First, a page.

1. David

    August 6, 2014 at 4:35 pm

    I’ve got a complex keeper league question, kind of detailed. It’s a 10 team, IDP (1LB/1DB/1DE/FLEX) with 21 rounds, must retain 3 keepers (kept in the round they were drafted and the move up 2 rounds every year they are keep after that, can only keep a 1st rounder once. Waiver pickups are kept in the last round and you can only keep 1 RB). We start 1QB/1RB/1WR/1TE/3FLEX, No D/ST. Its weird, but I’m not commish and I don’t mind it’s quirkiness.
    I’m keeping Gronk in the 16th no doubt, but I’d love if you could weigh in on my 3rd keeper, or rather, tell me if I shouldn’t keep JJ Watt in the 19th. I have the 2nd overall pick, and will get AP or Lacy there. My two other options that represent great value I think are:
    11th – Michael Floyd
    15th – Cordarelle
    Are either of these better in your opinion than securing Watt’s high floor/high ceiling in the 19th?

    • Anthony Amico

      August 6, 2014 at 4:52 pm

      That’s a slam dunk for Floyd for me, but I am not very high on Patterson. I am not sure what IDP’s are worth in your league in terms of point value. If they score a good amount of points then It is probably very hard to pass on Watt as that is much later than you’d ever get him and he’s probably a top 2 or 3 IDP option. If his positional dominance though is not that great from an overall points standpoint though, I would take Patterson over him. The 15th round prices in all of his risk and he can disappoint at his 4th round ADP and still be a bargain there.

  2. David

    August 6, 2014 at 5:32 pm

    Watt was a top 10 overall scorer in 2012 in our format, and scored the same amount as Lacy and Garcon in 2013. The delta between him and who most of my league will be starting each week at DL is often in the 5-10 points and at times, much much more. Below are points for defensive plays. As you can see, we give out a lot of points to IDPs. Also note, that while we are a PPR league, a WR only gets 1 point every 20 yards receiving, which takes a lot of points out of their pockets. 3 point bonus for 100 yard game puts some back (I’ve always hated this as a WR with 99 yards on 8 catches has 12 points, but one extra yard and he as 16 points, but I digress). Knowing this, who do you keep?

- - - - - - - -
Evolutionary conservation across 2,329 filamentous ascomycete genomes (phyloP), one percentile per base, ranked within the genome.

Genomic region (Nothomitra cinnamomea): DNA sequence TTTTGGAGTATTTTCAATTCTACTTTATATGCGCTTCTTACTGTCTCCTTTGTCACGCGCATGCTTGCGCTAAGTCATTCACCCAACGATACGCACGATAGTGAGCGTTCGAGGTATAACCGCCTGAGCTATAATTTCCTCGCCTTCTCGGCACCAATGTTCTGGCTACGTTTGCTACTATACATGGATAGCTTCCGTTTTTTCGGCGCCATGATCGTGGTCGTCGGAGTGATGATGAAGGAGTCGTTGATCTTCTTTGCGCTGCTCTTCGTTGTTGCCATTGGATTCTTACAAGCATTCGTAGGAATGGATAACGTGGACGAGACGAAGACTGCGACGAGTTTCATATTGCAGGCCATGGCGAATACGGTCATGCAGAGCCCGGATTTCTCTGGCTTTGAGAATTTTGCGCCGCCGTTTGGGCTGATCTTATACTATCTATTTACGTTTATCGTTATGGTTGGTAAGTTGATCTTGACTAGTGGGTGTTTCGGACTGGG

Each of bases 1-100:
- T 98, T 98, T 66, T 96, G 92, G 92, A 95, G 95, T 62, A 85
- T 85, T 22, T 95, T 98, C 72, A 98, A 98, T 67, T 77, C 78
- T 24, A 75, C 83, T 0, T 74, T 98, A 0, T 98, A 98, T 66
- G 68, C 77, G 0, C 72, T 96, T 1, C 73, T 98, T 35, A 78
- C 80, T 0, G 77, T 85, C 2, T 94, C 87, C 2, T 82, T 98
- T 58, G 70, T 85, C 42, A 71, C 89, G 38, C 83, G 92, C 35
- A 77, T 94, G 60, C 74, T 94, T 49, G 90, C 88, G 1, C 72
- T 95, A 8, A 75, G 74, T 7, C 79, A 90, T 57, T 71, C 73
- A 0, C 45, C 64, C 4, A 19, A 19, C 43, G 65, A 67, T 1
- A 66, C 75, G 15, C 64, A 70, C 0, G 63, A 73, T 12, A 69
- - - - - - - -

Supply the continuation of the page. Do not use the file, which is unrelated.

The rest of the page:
1/2 Sack (HALFSK) = 2.5
    Each Interception (INT) = 5
    Each Fumble Recovered (FR) = 1.5
    Each Fumble Forced (FF) = 3.5
    Each Safety (SF) = 2
    Assisted Tackles (TKA) = 0.5
    Solo Tackles (TKS) = 1
    Stuffs (SF) = 2
    Passes Defensed (PD) = 2.5

    • Anthony Amico

      August 6, 2014 at 10:41 pm

      The IDP scoring definitely makes it seem like you should stick with Watt and Floyd as your other two keepers.

  3. David

    August 6, 2014 at 6:10 pm

    Also, in that keeper league, our QB scoring is quirky. It definitely favors the highly efficient, consistent, big game QBs and punishes QBs who have games where they spiral out of control. For example, Dalton had a game last year where he threw for 338 yards and got -6.5 points (no TD, 3 picks, a fumble). Geno had a ridiculous 6 games where it was better to take a zero than start him. Shoot, in some cases, he took your WR1 score off the board too! (-20.1!, -12.5!, -8.6, -5.9, -5.3, -3.5) I’ve listed the settings below. Do you still try and stream given these differences from standard scoring for QBs?

    Every 25 passing yards (PY25) = 1
    Each Pass Completed (PC) = 0.3
    Each Incomplete Pass (INC) = -0.6
    TD Pass (PTD) = 6
    50+ yard TD pass bonus (PTD50) = 1
    Interceptions Thrown (INT) = -4
    2pt Passing Conversion (2PC) = 2
    400+ yard passing game (P400) = 3
    Sacked (SK) = -0.5

    • Anthony Amico

      August 6, 2014 at 10:42 pm

      Those settings are very interesting. QBs have to complete 2/3 of their passes to break even in those points and get penalized a ton for interceptions. I may rethink my quarterback strategy there, but I would have to examine the points leaders at the position before making that determination. Definitely seems like it could change the game though.